The best results are not obtained by professionals working in isolation. Joint working can be mutually beneficial, as well as being in the patient's interests. My conviction stems from a training experience in an earlier post on the rotation. As a registrar in child and adolescent psychiatry I accompanied a consultant clinical psychologist on home visits to the families of children with autism or challenging behaviours. The cases were discussed before and after each visit. Although I initially took a back seat during the actual interviews, I was later encouraged to take on several cases under supervision. A full behavioural assessment was undertaken in order to define the problem objectively with reference to the antecedents, the behaviour itself, and the consequences. With emphasis on the current behaviour an individual behavioural programme was then devised. The parents were actively involved by being encouraged to suggest interventions appropriate for their child and by keeping behaviour diaries. Return visits to assess progress were fairly frequent in the initial stages so that modifications could be made to the treatment programme where necessary.
The aim of the attachment was to learn about behavioural techniques, particularly in relation to children with autistic spectrum disorders or developmental delay. Any new skills learnt would then be transferable to other therapeutic situations. In addition to learning from another professional I also learnt a lot from the patients and their families, and I hope that I gained greater understanding of the difficulties they faced.
The benefits of attachments such as this are not all one way. Trainee psychiatrists can fulfil a service commitment by assessing and treating patients on their own and may have time to study a case of particular interest in depth. They can also be a useful source of knowledge about medical conditions, drugs, and adult psychopathology in the family that might be complicating the picture. For the psychologist the teaching of other professionals acts as a stimulus to keep up to date, prevents complacency, and may help to improve multidisciplinary working relationships.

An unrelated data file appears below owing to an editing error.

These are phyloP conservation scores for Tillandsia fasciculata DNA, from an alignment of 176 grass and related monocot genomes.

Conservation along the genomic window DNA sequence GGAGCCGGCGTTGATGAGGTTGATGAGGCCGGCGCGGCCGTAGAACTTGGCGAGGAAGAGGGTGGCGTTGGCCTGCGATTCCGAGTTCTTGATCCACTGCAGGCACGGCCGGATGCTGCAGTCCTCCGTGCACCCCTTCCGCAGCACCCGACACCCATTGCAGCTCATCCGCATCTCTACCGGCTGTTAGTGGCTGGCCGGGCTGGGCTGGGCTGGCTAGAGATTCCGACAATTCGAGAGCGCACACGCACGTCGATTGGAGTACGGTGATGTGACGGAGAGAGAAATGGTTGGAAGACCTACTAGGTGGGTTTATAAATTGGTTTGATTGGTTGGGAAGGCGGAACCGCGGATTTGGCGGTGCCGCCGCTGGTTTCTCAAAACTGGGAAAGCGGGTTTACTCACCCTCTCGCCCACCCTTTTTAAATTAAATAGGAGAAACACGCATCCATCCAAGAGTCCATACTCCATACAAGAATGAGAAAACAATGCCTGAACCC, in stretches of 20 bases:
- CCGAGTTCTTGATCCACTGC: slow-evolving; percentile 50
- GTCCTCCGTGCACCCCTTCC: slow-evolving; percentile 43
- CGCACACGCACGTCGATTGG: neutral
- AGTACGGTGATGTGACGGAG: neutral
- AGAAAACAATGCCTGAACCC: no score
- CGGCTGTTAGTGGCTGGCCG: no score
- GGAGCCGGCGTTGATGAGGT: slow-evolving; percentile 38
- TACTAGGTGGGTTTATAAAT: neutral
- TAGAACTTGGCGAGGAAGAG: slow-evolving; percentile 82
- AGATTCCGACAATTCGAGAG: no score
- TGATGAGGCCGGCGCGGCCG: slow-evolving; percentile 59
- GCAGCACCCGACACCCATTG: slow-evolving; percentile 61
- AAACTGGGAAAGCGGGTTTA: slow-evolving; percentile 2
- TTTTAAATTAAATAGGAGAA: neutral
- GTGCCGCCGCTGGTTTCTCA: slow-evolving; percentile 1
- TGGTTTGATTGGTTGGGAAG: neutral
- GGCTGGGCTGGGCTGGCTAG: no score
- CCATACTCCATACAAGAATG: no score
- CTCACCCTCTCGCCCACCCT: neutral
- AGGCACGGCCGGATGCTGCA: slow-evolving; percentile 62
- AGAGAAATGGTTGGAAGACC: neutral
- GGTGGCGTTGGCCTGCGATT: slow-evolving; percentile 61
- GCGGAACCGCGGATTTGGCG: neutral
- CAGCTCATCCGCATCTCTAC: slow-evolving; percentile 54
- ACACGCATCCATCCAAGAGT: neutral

“For the psychologist the teaching of other professionals acts as a stimulus.”
Trainees in other disciplines could also benefit from a period of attachment to another professional. While working in general adult psychiatry I have heard trainee clinical psychologists complain about their lack of exposure to acute psychiatric illness. What better way to rectify this than to spend some time with a psychiatrist as he or she makes emergency assessments while on call.
The time has come for professionals working with people with mental health problems and learning disabilities to accept that it is difficult to draw absolute boundaries around the skills that can be offered as a result of their training. Some overlap is inevitable. If this occurs perhaps it will no longer be necessary to fight to defend what is misguidedly seen as the territory of one and not another. We could then begin to pool and expand our skills more effectively. In the long run this will benefit patients as well as trainees.